The ramifications of an Apple loss would have been disastrous to copyright in general as well as Open Source. It would mean that anyone could take someone else's work, modify it and sell it as their own without regard to copyrights. If I've hated how The DaVinci Code ended, I could republish it with Ewoks and JarJar Blinks. It would mean nothing would stop MS from taking Ubuntu, embracing and extending it with proprietary locks that worked only with Windows, and releasing as MS Ubuntu.

    But to answer your question, nothing prevents MS from making Windows exclusive to Intel. MS is within their legal rights to do so. Many other companies make exclusive software. Can you run AIX on non-IBM machines? What about HP-UX on non HP machines? MS does not because it doesn't make sense to their business model. Since MS does not sell computer hardware, it would mean loss of sales of software if it did.

    That being said, nothing prevents you from buying a copy of AIX and installing it on a non-IBM machine. You could blog about it, rant about it on twitter. IBM has no rights to stop you. The minute you create a business to modify and resell IBM's copyrighted work, IBM would send the Nazgul against you.

  • Backwards.... (Score:3, Interesting)

    by Viewsonic (584922) on Wednesday December 16, 2009 @10:28AM (#30457258)
    Wasn't the whole Microsoft thing getting fined because Microsoft were telling vendors they couldn't sell their OS if those vendors also sold Linux on the same machines? How is this any different with Apple telling vendors they can't sell OSX on machines? The judge is saying Apple can sell their OS on only their machines, while telling Microsoft they can't?

    What?

  • by Anonymous Coward on Wednesday December 16, 2009 @10:29AM (#30457264)

    It has no mechanisms to allow for encrypted content to come into the public domain after the copyright term has expired.
    Without said mechanisms, it essentially extends copyrights to eternity through making decrypting illegal forever.
    We need to have publicly available keys that when the copyright term is over, unlocks the content for all future use.

  • Re:first sale (Score:2, Interesting)

    by couchslug (175151) on Wednesday December 16, 2009 @10:37AM (#30457346)

    "Sad."

    Not really.

    If people want software freedom they should use Free and Open software, and every
    attempt by Apple and Microsoft to micromanage their products is good news.

    I'm fine with Apple blocking clone makers. It doesn't inconvenience me in the least since I don't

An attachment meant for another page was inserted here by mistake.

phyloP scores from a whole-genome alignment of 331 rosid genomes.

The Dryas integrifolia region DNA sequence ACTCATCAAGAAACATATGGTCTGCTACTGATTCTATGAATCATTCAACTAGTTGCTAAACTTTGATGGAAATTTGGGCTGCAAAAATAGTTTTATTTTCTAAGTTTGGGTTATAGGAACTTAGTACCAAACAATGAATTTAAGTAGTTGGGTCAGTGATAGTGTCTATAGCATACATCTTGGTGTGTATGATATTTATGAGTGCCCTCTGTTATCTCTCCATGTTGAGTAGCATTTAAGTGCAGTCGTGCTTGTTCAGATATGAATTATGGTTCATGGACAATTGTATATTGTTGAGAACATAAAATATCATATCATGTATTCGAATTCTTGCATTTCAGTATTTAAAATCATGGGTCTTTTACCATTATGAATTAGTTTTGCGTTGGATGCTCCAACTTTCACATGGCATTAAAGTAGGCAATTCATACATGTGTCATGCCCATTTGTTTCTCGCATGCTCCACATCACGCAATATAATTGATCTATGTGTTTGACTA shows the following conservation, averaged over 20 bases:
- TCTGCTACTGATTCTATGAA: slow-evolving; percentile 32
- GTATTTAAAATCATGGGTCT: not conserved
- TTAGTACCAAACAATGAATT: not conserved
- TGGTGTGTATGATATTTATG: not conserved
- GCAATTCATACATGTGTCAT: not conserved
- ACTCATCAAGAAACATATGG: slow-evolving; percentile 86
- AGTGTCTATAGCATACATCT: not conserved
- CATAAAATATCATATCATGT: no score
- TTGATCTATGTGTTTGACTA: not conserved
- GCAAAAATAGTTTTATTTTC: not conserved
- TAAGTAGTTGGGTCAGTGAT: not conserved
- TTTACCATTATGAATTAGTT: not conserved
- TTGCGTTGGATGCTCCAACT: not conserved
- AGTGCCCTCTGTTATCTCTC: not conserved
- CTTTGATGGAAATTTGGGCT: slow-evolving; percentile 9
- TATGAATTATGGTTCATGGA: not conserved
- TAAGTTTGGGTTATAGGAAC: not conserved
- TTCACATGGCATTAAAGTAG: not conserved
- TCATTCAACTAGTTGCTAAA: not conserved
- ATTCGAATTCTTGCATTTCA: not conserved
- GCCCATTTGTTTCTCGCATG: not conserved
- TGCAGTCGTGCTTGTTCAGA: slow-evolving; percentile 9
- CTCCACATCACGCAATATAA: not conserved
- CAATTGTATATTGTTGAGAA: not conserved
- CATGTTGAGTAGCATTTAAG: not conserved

use Apple products or crave their operating system, however good they may be.

  • Re:Just for fun (Score:3, Interesting)

    by jittles (1613415) on Wednesday December 16, 2009 @10:53AM (#30457532)

    They may claim its a license but do you sign a licensing agreement at the time of the transaction? No. Do you ever sign a licensing agreement? No. If you bought the software, opened it, and refused the license would they allow you to return it? No.

    Call it a license all day long for all I care but that sure looks like a sale to me.

  • Re:Just for fun (Score:4, Interesting)

    by gnasher719 (869701) on Wednesday December 16, 2009 @12:59PM (#30459536)

    Is Windows sold or licensed?

    Microsoft says it is licensed, and when the Indian Inland Revenue heard that Microsoft had found a tax loophole that meant they didn't have to pay tax anywhere for the copies of Windows they sold in India, they reminded Microsoft that Windows is actually licensed, not sold, and therefore tax had to be paid in India.

  • by OrangeTide (124937) on Wednesday December 16, 2009 @01:19PM (#30459936) Homepage Journal

    How do you think Unix vendors in the 70s to 90s operated? Do you think it HP, IBM, DEC/Compaq, SGI or Sun would let some unlicensed company buy copies of their operating system and put it on cheap machines and call it a HP-UX/AIX/Digital/Irix/SunOS system? No, it's their software and they can choose how it is redistributed. The end user has a lot more leeway than a reseller.

    (actually for some of those old Unix vendors a lot of it isn't their software, it is merely licensed to them, and they may not have had permission to allow a rogue reseller to operate even if they wanted to)